And I don’t know, I made up that number, but that’s the number that I always tell people, because if you’re not willing to invest, like people say, like I have a blog. So, I talk to, sometimes people talk to me who are aspiring bloggers. And they say, “I would like kill to be a blogger.”.

And I ask them like, “Oh, well, where’s your, like, what’s your blog? Because if you wanna be a blogger, all you have to do is buy your domain and start writing”. And then it’s, “Oh, well I would kill to be a pro you know, to make money blogging”, but you’re not gonna get to make a money if you don’t get to starting.

And if you think I am, I will do anything for six months, you know? And then at that point it’s like a failure. If it hasn’t worked, you should be committed to like two years. If not more before you expect to take a payday, because if you are, you know, I just not, because it will take that long for everyone, but because going into it with this like cash register mindset that anyone can just make it happen right away. I think you’re gonna get discouraged and quit.

Debbie:

I absolutely agree with you on that one. I think they even have a study that they said that businesses start actually picking up or actually making some money at the fifth year. So, it takes a long time.

It takes a lot of dedication and it, you know, you don’t make any money in the beginning. And I think the only people that make money maybe right away are people who have done businesses already and they know what they’re doing.

So, I think that’s food for thought there. If you, if you do know somebody who’s like, “oh yeah, you know, I made money the first six months and then it was sustainable and blah, blah, blah”. And like ask them what they did before that , did they fail a lot of other businesses? Like, did they have a partner who knows what they’re doing already? Because most of the time that’s a fluke. That’s not, that’s not the norm. Right? So yeah, it definitely takes a lot of time.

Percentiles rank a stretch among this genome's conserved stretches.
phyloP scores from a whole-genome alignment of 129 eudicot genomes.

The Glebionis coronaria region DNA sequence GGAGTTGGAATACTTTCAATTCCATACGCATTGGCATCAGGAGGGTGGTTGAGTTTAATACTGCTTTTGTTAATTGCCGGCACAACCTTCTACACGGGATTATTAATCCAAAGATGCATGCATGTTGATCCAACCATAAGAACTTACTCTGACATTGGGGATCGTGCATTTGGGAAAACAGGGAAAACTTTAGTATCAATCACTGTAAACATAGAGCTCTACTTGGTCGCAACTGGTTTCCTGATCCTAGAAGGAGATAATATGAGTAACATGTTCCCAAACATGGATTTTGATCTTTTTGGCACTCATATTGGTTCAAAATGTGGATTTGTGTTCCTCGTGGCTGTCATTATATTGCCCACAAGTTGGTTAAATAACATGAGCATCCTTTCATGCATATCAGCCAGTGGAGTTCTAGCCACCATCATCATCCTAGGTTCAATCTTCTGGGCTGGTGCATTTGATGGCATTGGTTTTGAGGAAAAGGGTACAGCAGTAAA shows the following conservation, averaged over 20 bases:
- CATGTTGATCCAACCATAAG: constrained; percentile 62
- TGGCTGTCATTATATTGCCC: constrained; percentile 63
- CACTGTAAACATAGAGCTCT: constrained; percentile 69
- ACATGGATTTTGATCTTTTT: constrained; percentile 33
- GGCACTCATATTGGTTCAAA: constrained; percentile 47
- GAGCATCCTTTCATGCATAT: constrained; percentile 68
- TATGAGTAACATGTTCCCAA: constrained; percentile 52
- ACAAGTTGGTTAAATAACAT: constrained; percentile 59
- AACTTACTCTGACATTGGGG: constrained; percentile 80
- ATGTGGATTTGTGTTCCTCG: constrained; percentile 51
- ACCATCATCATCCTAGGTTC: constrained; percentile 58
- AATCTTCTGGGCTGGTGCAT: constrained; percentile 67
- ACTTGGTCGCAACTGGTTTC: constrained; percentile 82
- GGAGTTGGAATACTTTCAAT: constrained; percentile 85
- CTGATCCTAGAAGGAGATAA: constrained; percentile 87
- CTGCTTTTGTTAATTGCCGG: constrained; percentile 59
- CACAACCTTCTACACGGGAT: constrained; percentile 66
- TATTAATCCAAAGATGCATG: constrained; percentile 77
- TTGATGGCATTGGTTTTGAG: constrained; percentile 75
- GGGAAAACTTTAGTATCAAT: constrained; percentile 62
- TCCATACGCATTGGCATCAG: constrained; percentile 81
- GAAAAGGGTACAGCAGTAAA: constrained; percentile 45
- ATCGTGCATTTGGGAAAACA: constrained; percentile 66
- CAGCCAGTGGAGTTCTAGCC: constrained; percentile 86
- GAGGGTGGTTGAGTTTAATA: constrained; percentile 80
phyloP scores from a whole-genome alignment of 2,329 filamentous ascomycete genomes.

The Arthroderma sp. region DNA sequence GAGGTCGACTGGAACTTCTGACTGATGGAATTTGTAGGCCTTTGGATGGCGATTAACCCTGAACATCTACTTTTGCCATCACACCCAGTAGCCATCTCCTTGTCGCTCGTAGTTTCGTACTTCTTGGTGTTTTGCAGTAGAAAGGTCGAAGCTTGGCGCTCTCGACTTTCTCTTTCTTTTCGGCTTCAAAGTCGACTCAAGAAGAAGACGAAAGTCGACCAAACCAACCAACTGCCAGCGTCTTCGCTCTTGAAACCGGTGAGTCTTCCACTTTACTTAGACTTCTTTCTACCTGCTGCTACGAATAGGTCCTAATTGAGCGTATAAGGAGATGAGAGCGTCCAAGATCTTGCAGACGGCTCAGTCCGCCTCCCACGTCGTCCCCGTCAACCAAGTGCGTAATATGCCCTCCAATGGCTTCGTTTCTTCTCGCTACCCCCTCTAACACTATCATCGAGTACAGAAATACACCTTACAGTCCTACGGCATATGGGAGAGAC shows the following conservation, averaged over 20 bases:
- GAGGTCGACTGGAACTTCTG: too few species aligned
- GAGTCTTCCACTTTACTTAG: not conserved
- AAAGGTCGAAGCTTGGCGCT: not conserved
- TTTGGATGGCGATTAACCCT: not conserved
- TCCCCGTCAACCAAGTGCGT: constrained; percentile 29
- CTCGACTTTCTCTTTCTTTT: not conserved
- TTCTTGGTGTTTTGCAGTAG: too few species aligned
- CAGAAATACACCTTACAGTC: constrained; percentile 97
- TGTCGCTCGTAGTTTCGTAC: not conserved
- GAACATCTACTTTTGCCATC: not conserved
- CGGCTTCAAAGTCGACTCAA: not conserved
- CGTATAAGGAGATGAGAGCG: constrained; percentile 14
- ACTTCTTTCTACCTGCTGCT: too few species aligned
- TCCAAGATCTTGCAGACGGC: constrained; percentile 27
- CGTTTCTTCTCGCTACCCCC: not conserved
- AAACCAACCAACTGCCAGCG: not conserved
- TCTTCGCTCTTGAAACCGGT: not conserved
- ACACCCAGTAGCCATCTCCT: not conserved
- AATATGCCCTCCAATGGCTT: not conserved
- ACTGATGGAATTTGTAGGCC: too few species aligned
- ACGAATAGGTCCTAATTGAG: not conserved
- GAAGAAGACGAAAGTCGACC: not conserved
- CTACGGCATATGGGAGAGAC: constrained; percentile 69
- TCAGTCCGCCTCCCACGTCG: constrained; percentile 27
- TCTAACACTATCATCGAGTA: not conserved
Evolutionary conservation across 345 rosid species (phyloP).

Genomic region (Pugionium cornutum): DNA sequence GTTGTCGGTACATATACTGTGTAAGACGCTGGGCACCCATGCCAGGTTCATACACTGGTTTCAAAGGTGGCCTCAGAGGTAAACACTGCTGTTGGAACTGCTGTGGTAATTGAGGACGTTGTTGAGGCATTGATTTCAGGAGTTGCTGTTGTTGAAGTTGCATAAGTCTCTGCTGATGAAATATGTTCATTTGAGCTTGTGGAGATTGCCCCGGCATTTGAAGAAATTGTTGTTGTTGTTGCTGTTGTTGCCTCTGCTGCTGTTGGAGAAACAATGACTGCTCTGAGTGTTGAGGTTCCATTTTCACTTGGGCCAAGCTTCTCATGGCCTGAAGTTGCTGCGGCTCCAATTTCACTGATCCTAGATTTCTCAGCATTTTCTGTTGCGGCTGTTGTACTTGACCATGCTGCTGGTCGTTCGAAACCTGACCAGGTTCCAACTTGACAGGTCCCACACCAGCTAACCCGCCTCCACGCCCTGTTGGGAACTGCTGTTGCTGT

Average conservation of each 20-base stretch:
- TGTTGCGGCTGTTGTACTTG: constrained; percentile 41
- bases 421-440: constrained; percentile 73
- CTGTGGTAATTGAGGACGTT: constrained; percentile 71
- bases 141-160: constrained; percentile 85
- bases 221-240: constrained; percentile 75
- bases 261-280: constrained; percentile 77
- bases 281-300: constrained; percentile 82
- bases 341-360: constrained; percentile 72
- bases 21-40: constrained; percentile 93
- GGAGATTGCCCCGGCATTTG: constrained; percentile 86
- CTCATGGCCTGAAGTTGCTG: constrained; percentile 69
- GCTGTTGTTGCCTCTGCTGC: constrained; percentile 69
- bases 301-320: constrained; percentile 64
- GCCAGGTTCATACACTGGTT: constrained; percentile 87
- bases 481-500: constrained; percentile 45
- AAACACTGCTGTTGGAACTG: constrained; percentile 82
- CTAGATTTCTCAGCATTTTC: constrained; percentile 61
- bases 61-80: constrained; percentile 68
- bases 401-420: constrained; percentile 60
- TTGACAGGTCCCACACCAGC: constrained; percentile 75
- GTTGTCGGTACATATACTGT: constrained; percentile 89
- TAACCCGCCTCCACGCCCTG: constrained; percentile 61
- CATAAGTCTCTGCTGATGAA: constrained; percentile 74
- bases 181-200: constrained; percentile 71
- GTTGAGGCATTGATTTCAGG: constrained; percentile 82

Kayla:

That is the most, one of the most important things that anyone who wants to start something online should hear, because you hit the nail on the head. What were you doing before this and your partner?

It’s such, it’s such a sneaky thing. Like, people will say, “I started a blog and in six months I was able to live off of it full time”. And then if you ask them, what were you doing before this? They’ll say, “oh, I was a web designer”.

Well, you were like building houses. And then you were able to build your own house. But, if you had never built a house before, it would take you a very long time to build a livable house. And that’s the context that’s really missing.

And I know, I see it a lot in like short form content, especially like on TikTok. People are like, I did this in two months and now I make 10,000 a month in my sleep.

And maybe that’s like a whole separate anecdote about how TikTok is like, like, you know, so much FOMO and so little information. But yeah, you just, don’t assume, I think it’s, you should always assume that people already knew how to do these things. If those stories are true.

Debbie:

Yeah. And also I do wanna talk about this and I’ll probably even talk about this during like another episode, people say all the time, “I wanna make $10,000 a month”, right? And then you see all of these influencers, other business people saying they make a thousand, “oh $10,000 a month”.

So, it’s actually, you have to really realize, yes, they may be taking in, in their business $10,000 a month, but what are they pocketing? So, that’s, it’s really important to acknowledge that because my business just started to go, like, you know, we started making a lot of income this year and it actually, you don’t pocket that $10,000 a month, everybody.

It takes way beyond that. And it was something that I was talking about with my husband. I’m like, “wow, the $10,000, like, you need to at least make multiple six figures to hit 10,000 a month”. And it, it’s not like you make a hundred thousand and then you pocket that, no, like your taxes takes like almost ridiculous, like 30 or 40% of it.

And then if you’re paying for people, you know, and then the services, like it’s actually not $10,000 everybody. So, that’s just like a, a number that a lot of people will give you, but it’s not realistic. So, just keep that in mind as well.